Today I am sending two short briefing papers, both written by delegates from the United Kingdom attending the Bali Summit next month. One is from Kate Percival, who directs a company by the name of Naturally Healthy Women Limited, and the other is written by Henk Verschuur, who is managing director of Thermae Bath Spa. While both briefings are very different, I noticed a couple of common themes. The words “natural” and “wellness or well being” are mentioned in each.
Perhaps we can even look forward to Britain’s new Royal Couple being ambassadors of both these traits!
Briefing Paper: Europe – The United Kingdom
I think one of the overwhelming changes is that the spa industry in itself is failing to meet customers’ expectations, with more and more people wanting to consider total well being rather than just a regular massage to help alleviate stress or pain.
Whilst spa converts recognize the importance of having regular massages, so often the quality of the massage fails to reach expectations and one feels like “another piece of meat on the slab.” There is really little connection between the therapist and the client—this is not about talking or even listening, it is about a level of intuition on the part of the therapist to recognize the emotional needs of the client. This is probably in the main downside to employers pushing massage therapists to work too long hours doing something that requires a huge amount of emotional as well as physical energy.
Secondly I think that customers are looking for authenticity. Regular spa-goers know what works for them and what does not, and find it irritating to be “sold” unnecessary services and products. Five-star customers are paying high prices for spa treatments and expect to receive value for money with considered, honest advice and no “up-selling.”
Following on from this, I think one of the growing sectors will be well being and spa, rather than just spa itself. A holistic approach to well being means the integration of medical services, both in terms of traditional and complementary treatments. Whilst I am, personally, most concerned with the high end market, I can see a real need for total integration of traditional and complementary medical practices with spas as a new approach to medical health in the U.K. primarily prevention rather than cure.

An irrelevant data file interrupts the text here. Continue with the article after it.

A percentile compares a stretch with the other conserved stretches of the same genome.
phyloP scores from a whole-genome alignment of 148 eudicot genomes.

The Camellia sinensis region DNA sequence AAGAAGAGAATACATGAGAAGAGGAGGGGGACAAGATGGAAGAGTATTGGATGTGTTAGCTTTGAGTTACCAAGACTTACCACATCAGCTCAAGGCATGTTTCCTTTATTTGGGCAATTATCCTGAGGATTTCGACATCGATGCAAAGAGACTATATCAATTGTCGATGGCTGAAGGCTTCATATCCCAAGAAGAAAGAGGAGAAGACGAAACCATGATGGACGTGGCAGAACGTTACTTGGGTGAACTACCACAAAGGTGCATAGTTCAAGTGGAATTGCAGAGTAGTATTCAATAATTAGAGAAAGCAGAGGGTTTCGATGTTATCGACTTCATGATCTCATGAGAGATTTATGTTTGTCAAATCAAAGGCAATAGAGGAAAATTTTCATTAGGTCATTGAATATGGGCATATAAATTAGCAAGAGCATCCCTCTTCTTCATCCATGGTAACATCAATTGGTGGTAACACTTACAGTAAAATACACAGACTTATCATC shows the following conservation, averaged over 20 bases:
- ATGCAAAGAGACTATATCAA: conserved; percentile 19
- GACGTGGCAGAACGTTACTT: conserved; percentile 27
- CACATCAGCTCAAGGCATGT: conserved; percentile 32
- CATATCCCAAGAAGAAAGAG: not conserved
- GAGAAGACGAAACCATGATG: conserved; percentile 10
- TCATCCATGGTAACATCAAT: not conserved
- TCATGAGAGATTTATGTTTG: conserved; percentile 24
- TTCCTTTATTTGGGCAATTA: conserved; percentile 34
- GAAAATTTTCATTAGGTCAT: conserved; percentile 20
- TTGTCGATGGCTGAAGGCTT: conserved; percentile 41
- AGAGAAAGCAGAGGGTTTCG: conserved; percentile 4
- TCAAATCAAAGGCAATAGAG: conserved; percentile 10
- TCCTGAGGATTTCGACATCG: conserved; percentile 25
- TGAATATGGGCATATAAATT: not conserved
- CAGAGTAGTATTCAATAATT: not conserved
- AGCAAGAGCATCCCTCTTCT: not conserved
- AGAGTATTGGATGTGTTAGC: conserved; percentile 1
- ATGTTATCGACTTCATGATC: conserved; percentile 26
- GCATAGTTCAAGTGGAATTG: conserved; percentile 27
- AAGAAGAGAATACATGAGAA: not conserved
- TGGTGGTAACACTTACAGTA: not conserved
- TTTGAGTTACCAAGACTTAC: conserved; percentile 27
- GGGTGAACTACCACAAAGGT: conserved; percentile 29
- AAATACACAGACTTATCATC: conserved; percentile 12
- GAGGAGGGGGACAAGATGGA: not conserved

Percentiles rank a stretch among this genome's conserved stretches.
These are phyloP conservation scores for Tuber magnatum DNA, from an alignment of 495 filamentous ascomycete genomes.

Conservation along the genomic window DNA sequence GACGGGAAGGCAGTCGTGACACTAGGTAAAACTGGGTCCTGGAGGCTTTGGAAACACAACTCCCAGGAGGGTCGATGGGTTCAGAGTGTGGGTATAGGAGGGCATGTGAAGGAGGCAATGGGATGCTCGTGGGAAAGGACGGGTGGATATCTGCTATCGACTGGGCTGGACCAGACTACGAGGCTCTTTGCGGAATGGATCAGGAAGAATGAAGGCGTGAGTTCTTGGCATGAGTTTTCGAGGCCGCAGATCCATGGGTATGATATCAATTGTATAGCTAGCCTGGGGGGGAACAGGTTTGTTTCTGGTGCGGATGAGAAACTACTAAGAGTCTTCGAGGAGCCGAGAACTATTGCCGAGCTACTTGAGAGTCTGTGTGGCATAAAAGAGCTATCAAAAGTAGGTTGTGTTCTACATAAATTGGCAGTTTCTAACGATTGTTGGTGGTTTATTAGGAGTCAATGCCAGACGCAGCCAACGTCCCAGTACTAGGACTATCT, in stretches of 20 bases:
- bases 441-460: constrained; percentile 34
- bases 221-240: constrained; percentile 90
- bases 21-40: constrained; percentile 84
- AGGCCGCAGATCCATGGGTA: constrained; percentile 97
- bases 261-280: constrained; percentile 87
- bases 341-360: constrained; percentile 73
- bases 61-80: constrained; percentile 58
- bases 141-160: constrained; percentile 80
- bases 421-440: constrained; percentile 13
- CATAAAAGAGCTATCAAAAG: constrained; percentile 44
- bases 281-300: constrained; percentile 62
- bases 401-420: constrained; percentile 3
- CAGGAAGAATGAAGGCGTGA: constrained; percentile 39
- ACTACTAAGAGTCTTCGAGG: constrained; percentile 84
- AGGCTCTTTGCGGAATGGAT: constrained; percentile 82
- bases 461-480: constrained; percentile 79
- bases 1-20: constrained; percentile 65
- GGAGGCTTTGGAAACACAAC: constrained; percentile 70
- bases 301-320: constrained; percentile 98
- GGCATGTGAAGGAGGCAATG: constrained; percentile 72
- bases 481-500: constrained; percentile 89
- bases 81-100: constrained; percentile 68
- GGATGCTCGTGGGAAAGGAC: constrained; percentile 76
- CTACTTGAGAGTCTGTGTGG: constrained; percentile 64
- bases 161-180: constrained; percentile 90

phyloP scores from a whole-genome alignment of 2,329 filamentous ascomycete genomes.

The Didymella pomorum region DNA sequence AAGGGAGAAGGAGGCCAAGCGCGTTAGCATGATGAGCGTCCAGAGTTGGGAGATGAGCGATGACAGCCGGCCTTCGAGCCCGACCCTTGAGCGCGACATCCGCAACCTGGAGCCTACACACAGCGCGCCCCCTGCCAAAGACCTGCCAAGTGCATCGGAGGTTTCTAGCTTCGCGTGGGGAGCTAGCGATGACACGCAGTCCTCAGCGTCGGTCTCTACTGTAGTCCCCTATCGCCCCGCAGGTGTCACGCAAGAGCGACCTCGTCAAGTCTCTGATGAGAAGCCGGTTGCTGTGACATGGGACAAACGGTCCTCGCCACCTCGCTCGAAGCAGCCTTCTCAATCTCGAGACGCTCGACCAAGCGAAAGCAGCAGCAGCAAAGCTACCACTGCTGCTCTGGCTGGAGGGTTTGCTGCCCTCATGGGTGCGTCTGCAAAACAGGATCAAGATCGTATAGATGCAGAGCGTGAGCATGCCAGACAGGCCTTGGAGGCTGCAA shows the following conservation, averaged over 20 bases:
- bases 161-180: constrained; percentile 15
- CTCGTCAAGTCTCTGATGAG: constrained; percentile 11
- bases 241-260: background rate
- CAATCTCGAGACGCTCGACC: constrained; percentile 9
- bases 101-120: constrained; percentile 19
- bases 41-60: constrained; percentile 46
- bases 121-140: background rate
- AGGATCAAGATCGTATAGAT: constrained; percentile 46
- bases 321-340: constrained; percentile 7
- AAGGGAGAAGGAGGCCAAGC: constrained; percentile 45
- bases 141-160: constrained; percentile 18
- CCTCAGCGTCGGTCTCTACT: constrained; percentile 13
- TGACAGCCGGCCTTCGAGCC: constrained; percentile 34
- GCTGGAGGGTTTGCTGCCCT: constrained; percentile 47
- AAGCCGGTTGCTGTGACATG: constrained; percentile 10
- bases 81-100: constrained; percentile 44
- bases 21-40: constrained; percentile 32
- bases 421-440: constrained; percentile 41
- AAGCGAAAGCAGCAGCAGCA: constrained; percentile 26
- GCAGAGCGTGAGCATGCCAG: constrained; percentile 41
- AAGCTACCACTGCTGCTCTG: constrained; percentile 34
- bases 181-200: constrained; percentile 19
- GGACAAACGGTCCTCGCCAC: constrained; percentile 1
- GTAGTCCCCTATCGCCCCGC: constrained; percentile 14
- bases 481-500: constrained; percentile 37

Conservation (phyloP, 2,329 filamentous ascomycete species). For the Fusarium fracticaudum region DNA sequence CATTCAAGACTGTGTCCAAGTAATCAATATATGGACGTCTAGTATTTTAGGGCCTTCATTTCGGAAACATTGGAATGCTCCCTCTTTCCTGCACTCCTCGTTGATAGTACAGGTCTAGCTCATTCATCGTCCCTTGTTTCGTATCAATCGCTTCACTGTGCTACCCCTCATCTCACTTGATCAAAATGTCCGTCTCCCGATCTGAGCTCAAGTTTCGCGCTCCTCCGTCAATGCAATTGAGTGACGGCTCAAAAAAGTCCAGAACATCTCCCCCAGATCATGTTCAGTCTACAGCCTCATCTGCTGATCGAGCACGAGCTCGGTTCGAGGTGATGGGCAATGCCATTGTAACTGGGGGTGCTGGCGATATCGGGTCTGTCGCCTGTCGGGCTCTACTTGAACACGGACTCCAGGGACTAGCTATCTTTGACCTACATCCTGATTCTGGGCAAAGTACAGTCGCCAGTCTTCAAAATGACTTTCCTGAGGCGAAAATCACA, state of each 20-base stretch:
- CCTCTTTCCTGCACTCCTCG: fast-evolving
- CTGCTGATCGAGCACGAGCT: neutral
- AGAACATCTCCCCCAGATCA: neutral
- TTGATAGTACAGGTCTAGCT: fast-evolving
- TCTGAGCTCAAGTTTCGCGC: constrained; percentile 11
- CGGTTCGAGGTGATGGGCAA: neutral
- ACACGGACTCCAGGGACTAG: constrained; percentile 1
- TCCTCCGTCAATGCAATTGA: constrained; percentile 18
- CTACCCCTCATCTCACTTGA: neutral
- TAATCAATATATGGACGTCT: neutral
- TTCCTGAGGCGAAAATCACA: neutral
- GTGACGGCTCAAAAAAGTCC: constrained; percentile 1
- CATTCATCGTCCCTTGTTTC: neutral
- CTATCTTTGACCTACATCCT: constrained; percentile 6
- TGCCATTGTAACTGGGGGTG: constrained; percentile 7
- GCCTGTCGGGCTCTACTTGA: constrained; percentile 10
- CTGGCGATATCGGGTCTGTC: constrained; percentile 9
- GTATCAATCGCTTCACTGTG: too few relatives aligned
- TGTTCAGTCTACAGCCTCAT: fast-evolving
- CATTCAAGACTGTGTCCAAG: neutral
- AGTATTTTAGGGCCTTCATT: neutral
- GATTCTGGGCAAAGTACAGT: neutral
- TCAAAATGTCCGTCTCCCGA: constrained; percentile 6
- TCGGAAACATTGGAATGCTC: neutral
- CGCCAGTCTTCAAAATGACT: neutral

We have an obesity problem in the U.K. as severe as that of the U.S. (we are the fattest nation in Europe), we have huge social problems connected to alcohol and drug abuse, and large numbers of the population suffer from depression caused by high levels of stress due to work and financial worries. People are not listening to the government about the long term side effects of this behavior and if spa-going was more available to a greater number of people, together with tried and tested treatments such as massage, acupuncture, exercise, nutritional advice, etc., the health of the nation would begin to improve and the cost to the National Health Service and taxpayers would diminish.
But this is an ideal and requires a major paradigm shift. I believe those that can afford it will continue to spend on keeping their bodies in the best possible condition through spa, exercise, nutrition, counseling and ensuring that they pay attention to their bodies and seek medical advice in good time to help prevent disease.
What are some changes you have noticed in your customers this past year? Are you seeing any new requests from consumers?
As a result of the economic situation in the U.K. and the significant cuts in public sector spending, there is an air of caution in respect to discretionary spending. Guests are still seeking a spa experience but there is undoubtedly a greater awareness of getting value for money.
One of the growth areas has been an increase in spa packages which combine a spa visit, a choice of treatments and a meal in Thermae Bath Spas’s Springs Restaurant. The combined package offers a savings for the customer than if they bought all the elements separately.
Over the past year, it has been encouraging to see a growth in the number of first time spa users, in particular male customers, which bodes well for repeat business in the future.
What sectors do you see attracting the most investment capital these days? What about when it comes to the spa and wellness arena?
Natural thermal spas—increasing awareness of the benefits of thermal water will stimulate investment in spas that can offer this natural resource.
What is the future looking like for spa and wellness in your country?
Slow, steady growth based on:
• New customers wanting to enjoy a spa and wellness experience
• Repeat business
• Increase in short break holidays incorporating a spa and wellness experience